Simon S. Du
Hosts: Dan Spielman (DS) & Nisheeth Vishnoi (CS)
Coffee available at 3:45
Title: Foundations of Learning Systems with (Deep) Function Approximators
Function approximators, such as deep neural networks, play a crucial role in building intelligent systems that make predictions and decisions. In this talk, I will discuss my work on understanding, designing, and applying function approximators. First, I will focus on understanding deep neural networks. The main result is that the over-parameterized neural network is equivalent to a new kernel, Neural Tangent Kernel. This equivalence implies two surprising phenomena: 1) the simple algorithm gradient descent provably finds the global optimum of the highly non-convex empirical risk, and 2) the learned neural network generalizes well despite being highly over-parameterized. Furthermore, this equivalence helps us design a new class of function approximators: we transform (fully-connected, graph, convolutional) neural networks to (fully-connected, graph, convolutional) Neural Tangent Kernels, which achieve superior performance on standard benchmarks. In the second part of the talk, I will focus on applying function approximators to decision-making, aka reinforcement learning, problems. In sharp contrast to the (simpler) supervised prediction problems, solving reinforcement learning problems requires an exponential number of samples, even if one applies function approximators. I will then discuss what additional structures that permit statistically efficient algorithms.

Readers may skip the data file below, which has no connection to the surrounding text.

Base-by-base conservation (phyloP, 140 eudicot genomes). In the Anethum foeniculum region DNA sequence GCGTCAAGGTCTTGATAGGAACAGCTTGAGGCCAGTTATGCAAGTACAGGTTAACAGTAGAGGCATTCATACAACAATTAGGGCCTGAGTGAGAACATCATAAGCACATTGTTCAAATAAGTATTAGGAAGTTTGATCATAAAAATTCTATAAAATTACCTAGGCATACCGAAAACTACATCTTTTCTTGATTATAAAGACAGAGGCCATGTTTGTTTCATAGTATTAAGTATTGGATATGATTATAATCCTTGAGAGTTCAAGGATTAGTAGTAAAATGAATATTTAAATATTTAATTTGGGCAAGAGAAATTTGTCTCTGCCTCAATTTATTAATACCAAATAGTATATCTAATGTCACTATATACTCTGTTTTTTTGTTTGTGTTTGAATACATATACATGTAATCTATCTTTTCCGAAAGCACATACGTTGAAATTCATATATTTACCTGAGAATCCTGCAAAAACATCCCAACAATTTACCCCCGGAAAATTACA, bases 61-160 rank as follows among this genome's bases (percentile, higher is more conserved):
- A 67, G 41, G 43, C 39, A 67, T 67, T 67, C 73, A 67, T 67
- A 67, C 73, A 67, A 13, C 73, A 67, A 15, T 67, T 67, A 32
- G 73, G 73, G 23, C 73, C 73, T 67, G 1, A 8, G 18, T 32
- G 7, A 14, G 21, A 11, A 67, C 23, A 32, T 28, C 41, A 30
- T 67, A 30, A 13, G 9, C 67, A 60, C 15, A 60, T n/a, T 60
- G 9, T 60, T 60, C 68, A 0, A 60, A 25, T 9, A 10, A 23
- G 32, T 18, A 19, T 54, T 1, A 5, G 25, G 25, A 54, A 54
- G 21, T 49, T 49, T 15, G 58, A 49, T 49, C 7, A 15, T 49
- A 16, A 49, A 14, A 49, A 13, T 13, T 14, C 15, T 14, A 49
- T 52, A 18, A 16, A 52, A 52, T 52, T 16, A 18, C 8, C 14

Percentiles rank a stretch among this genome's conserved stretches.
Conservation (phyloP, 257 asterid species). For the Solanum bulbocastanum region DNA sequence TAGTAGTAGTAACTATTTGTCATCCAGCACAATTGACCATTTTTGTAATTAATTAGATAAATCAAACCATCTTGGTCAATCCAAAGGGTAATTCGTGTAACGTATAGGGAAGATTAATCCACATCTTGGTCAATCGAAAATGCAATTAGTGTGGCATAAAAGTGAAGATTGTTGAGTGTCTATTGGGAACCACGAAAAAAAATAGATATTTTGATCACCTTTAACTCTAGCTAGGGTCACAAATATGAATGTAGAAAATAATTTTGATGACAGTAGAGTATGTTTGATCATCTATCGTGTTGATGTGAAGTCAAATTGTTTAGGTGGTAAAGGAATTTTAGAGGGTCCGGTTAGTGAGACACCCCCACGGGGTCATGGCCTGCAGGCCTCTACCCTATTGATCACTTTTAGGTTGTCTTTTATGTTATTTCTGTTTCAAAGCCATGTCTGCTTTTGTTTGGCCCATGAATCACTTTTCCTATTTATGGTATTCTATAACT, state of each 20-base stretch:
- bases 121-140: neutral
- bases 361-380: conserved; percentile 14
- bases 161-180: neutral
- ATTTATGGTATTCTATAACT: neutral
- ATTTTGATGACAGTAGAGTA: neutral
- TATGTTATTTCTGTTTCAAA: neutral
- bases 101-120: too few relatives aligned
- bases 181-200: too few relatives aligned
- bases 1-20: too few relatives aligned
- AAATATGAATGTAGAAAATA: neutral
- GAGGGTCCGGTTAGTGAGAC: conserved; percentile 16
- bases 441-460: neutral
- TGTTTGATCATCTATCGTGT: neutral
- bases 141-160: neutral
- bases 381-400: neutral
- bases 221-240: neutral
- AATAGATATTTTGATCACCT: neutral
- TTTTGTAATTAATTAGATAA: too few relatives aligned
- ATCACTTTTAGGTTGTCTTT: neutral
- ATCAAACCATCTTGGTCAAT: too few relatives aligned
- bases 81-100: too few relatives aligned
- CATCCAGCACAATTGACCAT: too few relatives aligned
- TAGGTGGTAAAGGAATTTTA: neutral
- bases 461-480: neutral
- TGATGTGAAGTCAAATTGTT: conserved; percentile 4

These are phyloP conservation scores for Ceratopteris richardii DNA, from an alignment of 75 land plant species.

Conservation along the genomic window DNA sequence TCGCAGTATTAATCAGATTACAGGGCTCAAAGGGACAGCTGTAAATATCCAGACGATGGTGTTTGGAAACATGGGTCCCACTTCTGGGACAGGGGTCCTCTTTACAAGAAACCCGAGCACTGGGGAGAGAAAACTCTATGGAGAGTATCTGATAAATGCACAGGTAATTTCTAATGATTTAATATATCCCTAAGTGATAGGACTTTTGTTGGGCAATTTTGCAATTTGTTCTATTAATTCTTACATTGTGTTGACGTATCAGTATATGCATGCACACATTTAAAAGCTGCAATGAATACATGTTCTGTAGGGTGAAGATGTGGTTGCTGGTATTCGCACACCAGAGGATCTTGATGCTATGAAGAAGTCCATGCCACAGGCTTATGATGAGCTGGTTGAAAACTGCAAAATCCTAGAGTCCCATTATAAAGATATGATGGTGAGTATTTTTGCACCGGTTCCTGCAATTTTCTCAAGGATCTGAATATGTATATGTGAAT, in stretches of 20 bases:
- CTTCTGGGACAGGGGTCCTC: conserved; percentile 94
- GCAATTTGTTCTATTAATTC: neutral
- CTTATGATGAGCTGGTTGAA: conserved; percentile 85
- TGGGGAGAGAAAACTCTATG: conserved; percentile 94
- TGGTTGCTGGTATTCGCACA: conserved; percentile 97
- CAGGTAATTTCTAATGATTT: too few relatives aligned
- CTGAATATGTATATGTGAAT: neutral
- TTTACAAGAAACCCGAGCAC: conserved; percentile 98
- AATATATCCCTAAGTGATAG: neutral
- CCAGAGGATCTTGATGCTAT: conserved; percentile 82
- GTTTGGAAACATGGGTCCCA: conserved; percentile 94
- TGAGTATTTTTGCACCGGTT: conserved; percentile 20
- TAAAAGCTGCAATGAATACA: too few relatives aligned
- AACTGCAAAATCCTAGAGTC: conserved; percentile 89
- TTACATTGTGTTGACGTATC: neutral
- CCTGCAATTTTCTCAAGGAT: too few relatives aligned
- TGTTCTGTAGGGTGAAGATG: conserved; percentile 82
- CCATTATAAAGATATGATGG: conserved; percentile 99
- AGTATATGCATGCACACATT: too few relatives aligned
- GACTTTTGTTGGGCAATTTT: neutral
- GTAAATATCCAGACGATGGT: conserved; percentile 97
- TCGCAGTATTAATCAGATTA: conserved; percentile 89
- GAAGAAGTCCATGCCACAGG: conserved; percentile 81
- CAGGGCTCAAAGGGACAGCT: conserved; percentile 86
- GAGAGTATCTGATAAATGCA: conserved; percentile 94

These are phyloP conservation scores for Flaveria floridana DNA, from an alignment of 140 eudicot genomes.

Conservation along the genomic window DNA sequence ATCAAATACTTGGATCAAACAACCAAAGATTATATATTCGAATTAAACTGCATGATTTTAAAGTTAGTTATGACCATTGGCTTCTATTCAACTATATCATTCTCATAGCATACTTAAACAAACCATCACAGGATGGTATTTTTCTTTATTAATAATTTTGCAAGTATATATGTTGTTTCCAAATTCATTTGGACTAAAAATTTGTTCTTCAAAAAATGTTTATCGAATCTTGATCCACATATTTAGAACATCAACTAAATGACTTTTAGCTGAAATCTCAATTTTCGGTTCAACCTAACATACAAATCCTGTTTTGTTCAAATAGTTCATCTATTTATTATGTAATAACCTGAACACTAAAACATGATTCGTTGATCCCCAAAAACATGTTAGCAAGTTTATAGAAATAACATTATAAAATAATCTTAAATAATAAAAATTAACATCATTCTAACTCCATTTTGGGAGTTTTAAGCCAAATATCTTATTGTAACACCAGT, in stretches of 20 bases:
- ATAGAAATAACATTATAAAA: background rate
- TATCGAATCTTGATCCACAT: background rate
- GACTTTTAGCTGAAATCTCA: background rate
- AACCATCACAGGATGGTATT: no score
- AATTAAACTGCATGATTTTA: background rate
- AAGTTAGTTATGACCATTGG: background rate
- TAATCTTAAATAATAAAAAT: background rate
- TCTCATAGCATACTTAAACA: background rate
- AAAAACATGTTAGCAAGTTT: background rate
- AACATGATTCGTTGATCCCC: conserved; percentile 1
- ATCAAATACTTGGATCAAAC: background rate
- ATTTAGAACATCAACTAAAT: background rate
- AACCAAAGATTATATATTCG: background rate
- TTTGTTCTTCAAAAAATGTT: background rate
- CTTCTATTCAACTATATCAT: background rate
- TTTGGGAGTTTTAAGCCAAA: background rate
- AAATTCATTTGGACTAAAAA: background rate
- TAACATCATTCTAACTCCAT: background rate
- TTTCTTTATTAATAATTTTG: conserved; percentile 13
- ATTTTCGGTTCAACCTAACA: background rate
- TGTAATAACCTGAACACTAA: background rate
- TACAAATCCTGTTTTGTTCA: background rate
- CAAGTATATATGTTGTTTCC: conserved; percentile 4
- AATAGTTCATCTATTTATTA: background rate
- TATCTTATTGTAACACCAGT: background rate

Bio: Simon S. Du is a postdoc at the Institute for Advanced Study of Princeton, hosted by Sanjeev Arora. He completed his Ph.D. in Machine Learning at Carnegie Mellon University, where he was co-advised by Aarti Singh and Barnabás Póczos. Previously, he studied EECS and EMS at UC Berkeley. He has also spent time at Simons Institute and research labs of Facebook, Google, and Microsoft. His research interests are broadly in machine learning, with a focus on the foundations of deep learning and reinforcement learning.